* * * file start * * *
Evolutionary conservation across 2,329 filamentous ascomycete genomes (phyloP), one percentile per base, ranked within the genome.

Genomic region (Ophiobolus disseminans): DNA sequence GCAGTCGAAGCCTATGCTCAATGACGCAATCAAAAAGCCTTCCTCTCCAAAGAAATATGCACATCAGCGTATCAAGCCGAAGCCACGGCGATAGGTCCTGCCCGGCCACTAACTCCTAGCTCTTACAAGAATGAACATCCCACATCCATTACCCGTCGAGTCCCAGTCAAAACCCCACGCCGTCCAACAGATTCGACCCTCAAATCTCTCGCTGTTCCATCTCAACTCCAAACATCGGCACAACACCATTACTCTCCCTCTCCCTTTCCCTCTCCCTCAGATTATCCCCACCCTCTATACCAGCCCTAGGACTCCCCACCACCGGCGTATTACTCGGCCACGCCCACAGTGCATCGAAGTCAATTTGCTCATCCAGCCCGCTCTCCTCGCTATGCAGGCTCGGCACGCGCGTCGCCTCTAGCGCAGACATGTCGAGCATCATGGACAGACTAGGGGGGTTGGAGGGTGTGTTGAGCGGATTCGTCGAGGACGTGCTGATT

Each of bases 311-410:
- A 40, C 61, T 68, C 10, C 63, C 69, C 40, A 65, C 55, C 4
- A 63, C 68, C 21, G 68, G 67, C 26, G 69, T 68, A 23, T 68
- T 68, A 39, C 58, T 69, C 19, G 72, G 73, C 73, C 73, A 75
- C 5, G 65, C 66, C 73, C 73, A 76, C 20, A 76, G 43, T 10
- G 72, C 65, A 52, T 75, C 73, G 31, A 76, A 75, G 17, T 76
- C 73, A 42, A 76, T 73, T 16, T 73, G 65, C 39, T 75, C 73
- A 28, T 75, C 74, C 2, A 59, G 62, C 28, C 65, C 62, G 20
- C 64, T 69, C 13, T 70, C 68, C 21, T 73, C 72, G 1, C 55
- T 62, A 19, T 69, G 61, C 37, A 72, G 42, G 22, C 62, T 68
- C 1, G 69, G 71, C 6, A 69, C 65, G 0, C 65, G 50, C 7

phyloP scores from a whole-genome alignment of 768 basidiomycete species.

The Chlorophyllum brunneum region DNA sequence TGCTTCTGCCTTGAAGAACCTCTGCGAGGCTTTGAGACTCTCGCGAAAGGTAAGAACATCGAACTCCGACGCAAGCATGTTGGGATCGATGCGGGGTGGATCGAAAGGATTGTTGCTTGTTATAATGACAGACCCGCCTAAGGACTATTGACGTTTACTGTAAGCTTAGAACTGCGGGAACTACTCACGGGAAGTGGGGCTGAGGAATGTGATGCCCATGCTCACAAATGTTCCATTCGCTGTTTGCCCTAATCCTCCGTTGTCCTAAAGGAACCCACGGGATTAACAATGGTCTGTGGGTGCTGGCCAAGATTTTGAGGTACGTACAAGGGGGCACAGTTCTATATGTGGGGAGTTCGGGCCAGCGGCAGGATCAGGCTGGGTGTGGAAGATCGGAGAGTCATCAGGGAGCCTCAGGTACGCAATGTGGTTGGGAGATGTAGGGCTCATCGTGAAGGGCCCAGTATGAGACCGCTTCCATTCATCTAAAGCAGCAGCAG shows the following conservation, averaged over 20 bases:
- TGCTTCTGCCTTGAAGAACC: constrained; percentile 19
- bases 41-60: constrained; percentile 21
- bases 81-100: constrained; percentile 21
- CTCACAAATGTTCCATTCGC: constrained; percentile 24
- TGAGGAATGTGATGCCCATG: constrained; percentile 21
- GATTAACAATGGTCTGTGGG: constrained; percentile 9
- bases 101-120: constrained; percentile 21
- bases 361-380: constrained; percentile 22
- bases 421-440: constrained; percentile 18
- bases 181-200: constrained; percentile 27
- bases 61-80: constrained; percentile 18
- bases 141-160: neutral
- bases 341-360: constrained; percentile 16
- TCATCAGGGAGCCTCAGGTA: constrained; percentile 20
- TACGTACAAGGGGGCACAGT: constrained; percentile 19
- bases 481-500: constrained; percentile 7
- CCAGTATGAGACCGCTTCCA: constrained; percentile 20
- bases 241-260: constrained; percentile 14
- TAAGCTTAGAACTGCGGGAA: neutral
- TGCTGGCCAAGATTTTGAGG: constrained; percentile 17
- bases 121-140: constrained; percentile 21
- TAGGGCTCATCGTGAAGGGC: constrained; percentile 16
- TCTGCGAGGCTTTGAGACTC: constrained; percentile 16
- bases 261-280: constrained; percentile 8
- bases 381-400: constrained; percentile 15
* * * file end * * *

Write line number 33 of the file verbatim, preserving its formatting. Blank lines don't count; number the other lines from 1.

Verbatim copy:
- bases 241-260: constrained; percentile 14